A British marine biologist conducts research on minke whales
Michael Tetley, a British marine biologist that specialises in minke whales visited Husavik for 2 weeks this summer, conducting research on the minke whales. The research is in cooperation with the Húsavík Whale Museum which frequently gets scientists from all over the world volunteering to work at the Museum.
Within the very short time Michael was in Húsavík he managed to analyze an astonishing amount of documents and data the Whale Museum staff have collected on their Photo ID project.
During the past 5 years, staff from the Whale Museum has gone out daily on North Sailing’s boats to take photos and document behaviour of whales and dolphins in the bay. Whales and dolphins can be identified by their flukes, dorsal fins and scars/marks on their body and therefore the Photo ID project makes it possible to estimate the number of individuals in the area.
Michael has had a huge input into the research and his help continues as he has agreed to send over one of his master students next year to do further research in the area.
The photo ID programme offers great opportunities, not just for information on the whales in Skjalfandi bay, but also in a much more international context. It is now possible to send the photos and data to international databases that specialises in analyzing photos of whales/dolphins and identifying the animals. This could potentially give us much further information on where the whales go to during the winter and in general a greater understanding of the whales/dolphins behaviour.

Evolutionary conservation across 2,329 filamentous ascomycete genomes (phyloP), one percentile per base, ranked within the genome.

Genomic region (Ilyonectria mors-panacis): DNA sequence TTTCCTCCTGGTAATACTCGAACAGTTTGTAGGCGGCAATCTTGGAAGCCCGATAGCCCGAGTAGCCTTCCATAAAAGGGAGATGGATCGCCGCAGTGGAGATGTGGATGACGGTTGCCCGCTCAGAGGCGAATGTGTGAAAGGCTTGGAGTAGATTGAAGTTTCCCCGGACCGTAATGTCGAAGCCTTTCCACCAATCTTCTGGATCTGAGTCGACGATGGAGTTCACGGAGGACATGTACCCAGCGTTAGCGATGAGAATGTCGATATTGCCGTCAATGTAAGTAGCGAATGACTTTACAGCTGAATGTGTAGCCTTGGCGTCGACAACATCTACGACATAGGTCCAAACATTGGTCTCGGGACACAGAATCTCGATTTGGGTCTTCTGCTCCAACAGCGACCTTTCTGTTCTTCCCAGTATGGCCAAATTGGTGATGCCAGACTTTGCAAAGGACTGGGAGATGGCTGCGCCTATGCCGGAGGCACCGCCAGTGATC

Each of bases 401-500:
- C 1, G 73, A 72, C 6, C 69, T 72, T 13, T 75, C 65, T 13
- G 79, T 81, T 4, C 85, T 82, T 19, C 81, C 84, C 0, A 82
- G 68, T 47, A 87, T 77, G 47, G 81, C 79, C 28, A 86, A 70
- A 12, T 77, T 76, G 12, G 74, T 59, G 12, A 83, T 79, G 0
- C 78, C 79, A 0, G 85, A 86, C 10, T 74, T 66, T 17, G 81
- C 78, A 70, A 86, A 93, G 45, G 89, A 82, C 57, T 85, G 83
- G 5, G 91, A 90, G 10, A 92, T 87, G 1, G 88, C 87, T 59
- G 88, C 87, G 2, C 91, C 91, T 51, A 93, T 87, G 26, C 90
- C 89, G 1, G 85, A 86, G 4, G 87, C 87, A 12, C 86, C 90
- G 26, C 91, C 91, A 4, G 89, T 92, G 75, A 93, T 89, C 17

We look forward to seeing more of Michael and his work in the coming years.
Michael found six identifiable humpback whales.
And seven identifiable minke whales.
Whitebeaked dolphins can often be identified by the marks on their dorsal fins or by unique colouring.
Distribution of whales in Skjálfandi Bay 2004.
© Michael Tetley
Distribution of whales in Skjálfandi Bay 2005 (June and July). There is an obvious difference in the distribution between the two years.
© Michael Tetley